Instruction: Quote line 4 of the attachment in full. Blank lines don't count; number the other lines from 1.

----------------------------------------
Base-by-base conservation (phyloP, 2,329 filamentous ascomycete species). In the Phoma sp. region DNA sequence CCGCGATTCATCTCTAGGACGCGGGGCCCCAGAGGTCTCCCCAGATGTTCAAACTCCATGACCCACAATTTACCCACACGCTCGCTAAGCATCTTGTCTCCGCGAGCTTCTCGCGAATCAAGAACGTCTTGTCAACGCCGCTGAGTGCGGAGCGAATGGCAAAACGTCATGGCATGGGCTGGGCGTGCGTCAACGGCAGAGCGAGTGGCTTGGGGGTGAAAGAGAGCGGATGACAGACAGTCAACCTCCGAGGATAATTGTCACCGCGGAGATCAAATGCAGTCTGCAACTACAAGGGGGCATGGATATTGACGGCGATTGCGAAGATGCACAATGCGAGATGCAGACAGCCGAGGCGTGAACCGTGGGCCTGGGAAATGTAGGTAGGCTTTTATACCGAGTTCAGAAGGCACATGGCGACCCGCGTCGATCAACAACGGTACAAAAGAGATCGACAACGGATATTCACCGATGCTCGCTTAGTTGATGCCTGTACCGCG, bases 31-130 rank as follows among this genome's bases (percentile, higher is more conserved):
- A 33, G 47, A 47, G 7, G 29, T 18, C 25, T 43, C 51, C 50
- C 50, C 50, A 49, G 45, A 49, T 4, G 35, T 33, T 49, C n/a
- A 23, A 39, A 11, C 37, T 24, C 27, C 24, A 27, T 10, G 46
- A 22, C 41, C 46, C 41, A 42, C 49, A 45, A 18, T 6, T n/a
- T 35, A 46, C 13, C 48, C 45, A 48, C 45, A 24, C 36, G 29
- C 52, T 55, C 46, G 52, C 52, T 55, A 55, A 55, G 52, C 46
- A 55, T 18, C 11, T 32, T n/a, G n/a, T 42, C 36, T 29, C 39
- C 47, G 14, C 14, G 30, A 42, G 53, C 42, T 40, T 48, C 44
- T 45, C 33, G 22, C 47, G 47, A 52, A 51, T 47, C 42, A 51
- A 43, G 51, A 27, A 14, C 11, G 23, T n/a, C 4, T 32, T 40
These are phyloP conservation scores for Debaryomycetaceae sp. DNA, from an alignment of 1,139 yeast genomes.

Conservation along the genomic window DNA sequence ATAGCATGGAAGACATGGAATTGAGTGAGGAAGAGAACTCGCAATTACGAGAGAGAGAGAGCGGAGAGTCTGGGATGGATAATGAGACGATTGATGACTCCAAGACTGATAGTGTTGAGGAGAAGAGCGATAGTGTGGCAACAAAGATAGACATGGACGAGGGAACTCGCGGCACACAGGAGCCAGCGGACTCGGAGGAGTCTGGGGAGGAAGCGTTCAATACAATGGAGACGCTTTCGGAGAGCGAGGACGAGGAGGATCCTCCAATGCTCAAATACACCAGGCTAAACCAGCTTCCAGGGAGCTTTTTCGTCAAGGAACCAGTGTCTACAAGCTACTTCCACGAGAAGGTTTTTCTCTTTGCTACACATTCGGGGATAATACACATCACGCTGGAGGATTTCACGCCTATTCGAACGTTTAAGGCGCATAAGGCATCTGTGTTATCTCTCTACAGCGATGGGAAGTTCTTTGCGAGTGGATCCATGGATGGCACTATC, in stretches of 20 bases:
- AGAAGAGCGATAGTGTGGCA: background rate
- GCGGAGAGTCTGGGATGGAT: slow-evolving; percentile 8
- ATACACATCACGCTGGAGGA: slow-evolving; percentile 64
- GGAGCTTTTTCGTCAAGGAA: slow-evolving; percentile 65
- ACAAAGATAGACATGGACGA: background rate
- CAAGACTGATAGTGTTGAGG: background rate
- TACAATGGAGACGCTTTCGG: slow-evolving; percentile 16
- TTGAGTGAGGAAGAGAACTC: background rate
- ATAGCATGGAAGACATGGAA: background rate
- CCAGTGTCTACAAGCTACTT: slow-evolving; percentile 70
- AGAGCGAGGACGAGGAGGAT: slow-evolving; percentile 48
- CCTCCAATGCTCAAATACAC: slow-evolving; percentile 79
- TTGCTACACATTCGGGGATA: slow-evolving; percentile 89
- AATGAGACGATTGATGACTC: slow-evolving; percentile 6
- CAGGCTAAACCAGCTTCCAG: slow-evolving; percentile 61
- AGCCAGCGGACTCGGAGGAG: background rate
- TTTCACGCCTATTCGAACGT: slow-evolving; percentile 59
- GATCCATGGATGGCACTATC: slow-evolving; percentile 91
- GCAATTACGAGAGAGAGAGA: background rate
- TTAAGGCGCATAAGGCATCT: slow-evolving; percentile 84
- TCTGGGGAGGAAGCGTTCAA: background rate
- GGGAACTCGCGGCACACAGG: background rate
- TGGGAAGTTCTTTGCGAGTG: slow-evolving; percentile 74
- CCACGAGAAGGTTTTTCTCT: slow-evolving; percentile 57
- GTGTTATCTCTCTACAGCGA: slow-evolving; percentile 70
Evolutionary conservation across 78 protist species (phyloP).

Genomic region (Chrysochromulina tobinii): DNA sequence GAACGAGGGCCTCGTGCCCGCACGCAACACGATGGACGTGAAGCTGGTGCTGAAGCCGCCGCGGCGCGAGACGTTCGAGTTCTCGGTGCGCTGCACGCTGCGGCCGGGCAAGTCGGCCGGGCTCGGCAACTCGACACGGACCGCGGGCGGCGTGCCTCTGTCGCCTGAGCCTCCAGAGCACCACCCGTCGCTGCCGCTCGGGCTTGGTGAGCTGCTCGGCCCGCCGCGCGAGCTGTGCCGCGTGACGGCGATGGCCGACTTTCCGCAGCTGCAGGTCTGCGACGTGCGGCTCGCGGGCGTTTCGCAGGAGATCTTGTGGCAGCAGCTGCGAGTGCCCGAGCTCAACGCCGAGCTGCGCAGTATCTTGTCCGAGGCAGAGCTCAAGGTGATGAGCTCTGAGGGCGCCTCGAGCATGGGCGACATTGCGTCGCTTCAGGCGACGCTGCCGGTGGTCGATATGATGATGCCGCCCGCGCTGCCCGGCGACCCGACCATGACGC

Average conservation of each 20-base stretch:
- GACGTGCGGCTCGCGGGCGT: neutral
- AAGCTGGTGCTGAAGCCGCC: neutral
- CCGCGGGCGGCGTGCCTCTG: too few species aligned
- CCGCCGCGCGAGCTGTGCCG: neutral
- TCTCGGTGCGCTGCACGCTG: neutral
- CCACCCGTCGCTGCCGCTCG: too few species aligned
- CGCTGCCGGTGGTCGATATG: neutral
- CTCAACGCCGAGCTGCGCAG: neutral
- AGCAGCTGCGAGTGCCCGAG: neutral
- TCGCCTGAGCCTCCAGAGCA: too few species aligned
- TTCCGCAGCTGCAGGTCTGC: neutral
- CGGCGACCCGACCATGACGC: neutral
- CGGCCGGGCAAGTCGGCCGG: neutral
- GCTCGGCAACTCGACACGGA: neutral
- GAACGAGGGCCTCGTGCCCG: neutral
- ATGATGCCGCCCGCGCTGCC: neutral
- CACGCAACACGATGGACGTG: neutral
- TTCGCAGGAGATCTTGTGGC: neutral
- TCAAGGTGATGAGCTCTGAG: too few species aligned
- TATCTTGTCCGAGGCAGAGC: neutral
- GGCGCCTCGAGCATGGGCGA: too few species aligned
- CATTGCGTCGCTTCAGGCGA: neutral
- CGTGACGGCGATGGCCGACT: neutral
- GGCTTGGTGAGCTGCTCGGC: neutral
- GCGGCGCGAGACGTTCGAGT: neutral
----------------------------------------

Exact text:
- A 23, A 39, A 11, C 37, T 24, C 27, C 24, A 27, T 10, G 46